Water Journal : Water Journal May 2012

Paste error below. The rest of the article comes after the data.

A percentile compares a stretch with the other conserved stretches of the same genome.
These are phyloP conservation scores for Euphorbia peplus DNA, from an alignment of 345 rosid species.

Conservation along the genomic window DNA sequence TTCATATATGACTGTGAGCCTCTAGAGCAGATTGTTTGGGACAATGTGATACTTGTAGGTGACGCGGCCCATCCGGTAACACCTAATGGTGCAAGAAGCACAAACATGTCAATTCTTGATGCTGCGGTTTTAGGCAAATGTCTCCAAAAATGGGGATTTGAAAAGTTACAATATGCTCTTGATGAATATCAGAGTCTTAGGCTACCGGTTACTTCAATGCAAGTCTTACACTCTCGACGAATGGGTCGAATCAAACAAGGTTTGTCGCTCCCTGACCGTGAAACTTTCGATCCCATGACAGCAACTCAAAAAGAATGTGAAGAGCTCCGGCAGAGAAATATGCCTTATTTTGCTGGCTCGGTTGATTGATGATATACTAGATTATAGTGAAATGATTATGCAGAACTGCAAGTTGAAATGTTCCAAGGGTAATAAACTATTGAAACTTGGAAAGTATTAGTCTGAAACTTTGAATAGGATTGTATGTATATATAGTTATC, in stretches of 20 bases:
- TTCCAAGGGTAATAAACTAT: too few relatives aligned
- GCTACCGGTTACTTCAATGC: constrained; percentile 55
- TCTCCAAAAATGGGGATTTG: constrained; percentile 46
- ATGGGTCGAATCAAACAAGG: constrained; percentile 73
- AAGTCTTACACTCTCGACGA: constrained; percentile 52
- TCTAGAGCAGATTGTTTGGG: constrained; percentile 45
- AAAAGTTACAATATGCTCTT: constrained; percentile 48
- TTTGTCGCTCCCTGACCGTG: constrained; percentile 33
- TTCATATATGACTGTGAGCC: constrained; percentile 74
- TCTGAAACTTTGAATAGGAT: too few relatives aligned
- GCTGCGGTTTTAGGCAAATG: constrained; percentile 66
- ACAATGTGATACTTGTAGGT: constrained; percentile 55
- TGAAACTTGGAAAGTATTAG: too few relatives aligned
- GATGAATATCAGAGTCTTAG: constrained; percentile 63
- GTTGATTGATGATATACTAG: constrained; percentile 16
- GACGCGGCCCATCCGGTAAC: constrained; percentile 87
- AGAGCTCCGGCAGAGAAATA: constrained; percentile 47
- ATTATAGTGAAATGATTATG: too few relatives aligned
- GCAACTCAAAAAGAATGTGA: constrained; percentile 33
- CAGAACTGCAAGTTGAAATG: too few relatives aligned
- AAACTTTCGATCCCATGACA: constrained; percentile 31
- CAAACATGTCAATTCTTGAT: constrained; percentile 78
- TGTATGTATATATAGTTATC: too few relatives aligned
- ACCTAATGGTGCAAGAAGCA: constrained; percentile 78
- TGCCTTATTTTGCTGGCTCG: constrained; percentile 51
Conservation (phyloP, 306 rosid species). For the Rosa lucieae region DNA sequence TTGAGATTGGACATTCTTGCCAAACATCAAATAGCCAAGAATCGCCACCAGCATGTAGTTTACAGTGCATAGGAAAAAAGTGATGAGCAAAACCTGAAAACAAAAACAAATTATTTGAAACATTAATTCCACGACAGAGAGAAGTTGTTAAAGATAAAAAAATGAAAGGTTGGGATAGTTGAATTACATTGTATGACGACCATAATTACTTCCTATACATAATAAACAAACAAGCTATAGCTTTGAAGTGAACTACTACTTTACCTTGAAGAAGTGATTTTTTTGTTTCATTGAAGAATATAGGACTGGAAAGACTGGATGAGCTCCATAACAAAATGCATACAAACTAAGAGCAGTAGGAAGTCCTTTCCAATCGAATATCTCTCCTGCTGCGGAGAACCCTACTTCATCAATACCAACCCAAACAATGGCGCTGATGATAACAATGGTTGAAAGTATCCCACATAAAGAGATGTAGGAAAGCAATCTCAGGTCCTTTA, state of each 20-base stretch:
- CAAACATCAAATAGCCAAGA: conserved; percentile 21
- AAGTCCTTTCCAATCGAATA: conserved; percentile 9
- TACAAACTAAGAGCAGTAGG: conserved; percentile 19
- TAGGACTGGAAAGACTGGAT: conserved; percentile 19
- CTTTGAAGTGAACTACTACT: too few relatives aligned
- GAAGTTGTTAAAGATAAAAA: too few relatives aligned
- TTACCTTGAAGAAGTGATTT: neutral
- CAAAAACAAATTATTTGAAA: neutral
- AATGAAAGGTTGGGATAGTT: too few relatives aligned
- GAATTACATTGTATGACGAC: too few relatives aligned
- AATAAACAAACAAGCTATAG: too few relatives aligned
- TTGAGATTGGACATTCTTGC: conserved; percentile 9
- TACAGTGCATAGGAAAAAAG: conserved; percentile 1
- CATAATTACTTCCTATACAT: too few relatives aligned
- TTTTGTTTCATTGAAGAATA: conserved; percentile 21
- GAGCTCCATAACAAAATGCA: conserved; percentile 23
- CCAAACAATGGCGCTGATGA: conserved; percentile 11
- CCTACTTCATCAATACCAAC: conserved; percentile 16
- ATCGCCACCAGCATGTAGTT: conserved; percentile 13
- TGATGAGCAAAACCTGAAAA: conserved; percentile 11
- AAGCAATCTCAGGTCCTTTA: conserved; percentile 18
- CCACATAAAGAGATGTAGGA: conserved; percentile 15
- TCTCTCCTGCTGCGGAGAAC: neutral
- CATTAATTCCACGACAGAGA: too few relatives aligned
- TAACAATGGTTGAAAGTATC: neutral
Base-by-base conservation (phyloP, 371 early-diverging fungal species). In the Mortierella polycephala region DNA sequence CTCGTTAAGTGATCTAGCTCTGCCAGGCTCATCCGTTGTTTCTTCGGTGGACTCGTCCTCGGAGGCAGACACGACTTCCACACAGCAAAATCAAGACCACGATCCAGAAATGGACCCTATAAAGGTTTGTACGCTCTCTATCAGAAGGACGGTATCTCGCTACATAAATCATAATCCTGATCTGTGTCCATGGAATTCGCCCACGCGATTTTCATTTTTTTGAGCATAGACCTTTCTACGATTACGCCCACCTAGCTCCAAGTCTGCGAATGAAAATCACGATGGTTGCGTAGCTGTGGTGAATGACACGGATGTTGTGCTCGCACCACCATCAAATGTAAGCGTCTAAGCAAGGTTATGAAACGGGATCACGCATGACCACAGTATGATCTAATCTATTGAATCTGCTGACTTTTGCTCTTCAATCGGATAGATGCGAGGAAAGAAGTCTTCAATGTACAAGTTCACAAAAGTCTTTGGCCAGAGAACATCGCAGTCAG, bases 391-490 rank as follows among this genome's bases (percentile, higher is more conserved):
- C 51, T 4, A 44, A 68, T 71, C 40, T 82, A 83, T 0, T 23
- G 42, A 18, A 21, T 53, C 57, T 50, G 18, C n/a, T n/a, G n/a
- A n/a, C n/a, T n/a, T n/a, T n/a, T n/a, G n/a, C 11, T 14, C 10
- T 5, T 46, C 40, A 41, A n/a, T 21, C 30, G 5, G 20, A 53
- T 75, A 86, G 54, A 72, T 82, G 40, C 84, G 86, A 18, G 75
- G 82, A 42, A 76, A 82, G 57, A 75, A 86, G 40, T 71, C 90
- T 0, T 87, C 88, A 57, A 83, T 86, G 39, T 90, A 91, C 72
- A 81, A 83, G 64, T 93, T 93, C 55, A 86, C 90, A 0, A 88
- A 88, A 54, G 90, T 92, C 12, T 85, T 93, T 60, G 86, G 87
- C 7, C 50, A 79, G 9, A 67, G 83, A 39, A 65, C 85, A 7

conference preview water MAY 2012 47 Ninth IWA Leading-Edge Technology Conference In 2003 the International Water Association (IWA) began an experiment. The hypothesis was that there was enormous value to be delivered through the convening of a series of specialist conferences dealing with the most topical issues in two key areas: Technology and Asset Management. The hypothesis proved correct. The 'Leading-Edge Conference on Water and Wastewater Treatment Technologies' and the 'Leading-Edge Conference on Strategic Asset Management' have been held regularly ever since and have always been forums at which ideas from desktop research to implementation of full scale technologies and concepts could be premiered and discussed. In 2012, the Leading-Edge Technology (LET) Conference will visit Australia for the first time. To be held at the Brisbane Convention & Exhibition Centre from June 3--7, LET will showcase emerging developments in thematic areas that are both of international relevance and draw on local experience. The IWA's Leading-Edge Conference seeks to establish a platform for dialogue and to promote developments in water and wastewater technologies. The annual Leading-Edge Conference on Water and Wastewater Technologies focuses specifically on advances and developments in water and wastewater technologies. To keep the program targeted and discussions meaningful, the conference consists of a single plenary of invited speakers on the first day, followed by two parallel sessions (one for drinking water and the one for wastewater) on days two and three. The program will feature invited speakers, covering themes such as: • Resilient technologies and technology for disaster recovery; • Integrated and new technologies for Cities of the Future; • Disinfection by-product in drinking water and water recycling; • From resource recovery to wastewater based bio-refineries; • Clean, green and sustainable water technologies -- minimising waste and maximising resource utilisation; • Innovative water technologies in resource industries (oil, gas and mining etc); • Control and mitigation of direct greenhouse gas emissions; • Energy recovery and energy efficiency of wastewater systems. Because LET focuses on highlighting developments at the forefront of research and implementation, prominent keynote speakers are approached directly to participate. Among the highlights in 2012 will be: • Monash University's Rebekah Brown, whose topic will be "Enabling the uptake and diffusion of new technology. The political, institutional and social contexts for change"; • Shane Snyder, of the University of Arizona, speaking about developments in micro-pollutants and transformation products; • Thomas Egli, of EAWAG, Switzerland: "Flow cytometry in microbiological drinking water analysis -- new technology for an old problem"; • Chris Moran of the University of Queensland, talking about "Water in Resource Industries"; • Jim Bradley of MWH, New Zealand, speaking about New Zealand's experience in developing technology solutions that address sustainability criteria; and • Two presentations on disaster recovery and technologies -- one from Japan (Tatsuo Omura, Tohoku University) and one from Queensland on "Resilient technologies and the 2011 flood in Brisbane/South East Queensland". As a bonus, on the Sunday before the conference begins, two workshops will be held -- one on anaerobic treatment of low-strength wastewaters and the other on 'Direct Potable Reuse -- Why Not?' Of course, conferences are equally about the opportunity to meet with peers and industry leaders. The focus on obtaining insights into the very forefront of technological development at LET means that speakers and participants are also leaders in their field. LET, therefore, provides an unparalleled opportunity to discuss breakthrough technological developments with those who are behind them, and to debate issues of critical concern with an international range of participants. Finally, the conference will conclude with optional technical tours to: • Inghams' Advanced Water Treatment Plant, which services this major Australian poultry producer. The installation of this facility has enabled water consumption to be reduced by 70% at Inghams' processing facility; • The Carlton United Brewers Yatala Brewery In 2003 the brewery embarked on an upgrade program investing over $172 in the project to double the previous production capacity. This facility is now the world's most water-efficient major brewery, and the innovations employed minimised energy and greenhouse gas impacts; • Wivenhoe Dam and Bundamba Advanced Water Treatment Plant (AWTP), part of the $2.4 billion Western Corridor Recycled Water Project -- the third-largest recycled water project in the world; • Hinze Dam and Desalination Plant The Hinze Dam was originally constructed in 1976 and in December 2011 a $395 million upgrade was completed that significantly enhanced water security and the dam's flood mitigation capacity. The Leading-Edge Water and Wastewater Technologies Conference is an event not to be missed. Registrations are open at www.LET2012.org LET takes place at the Brisbane Convention & Exhibition Centre.
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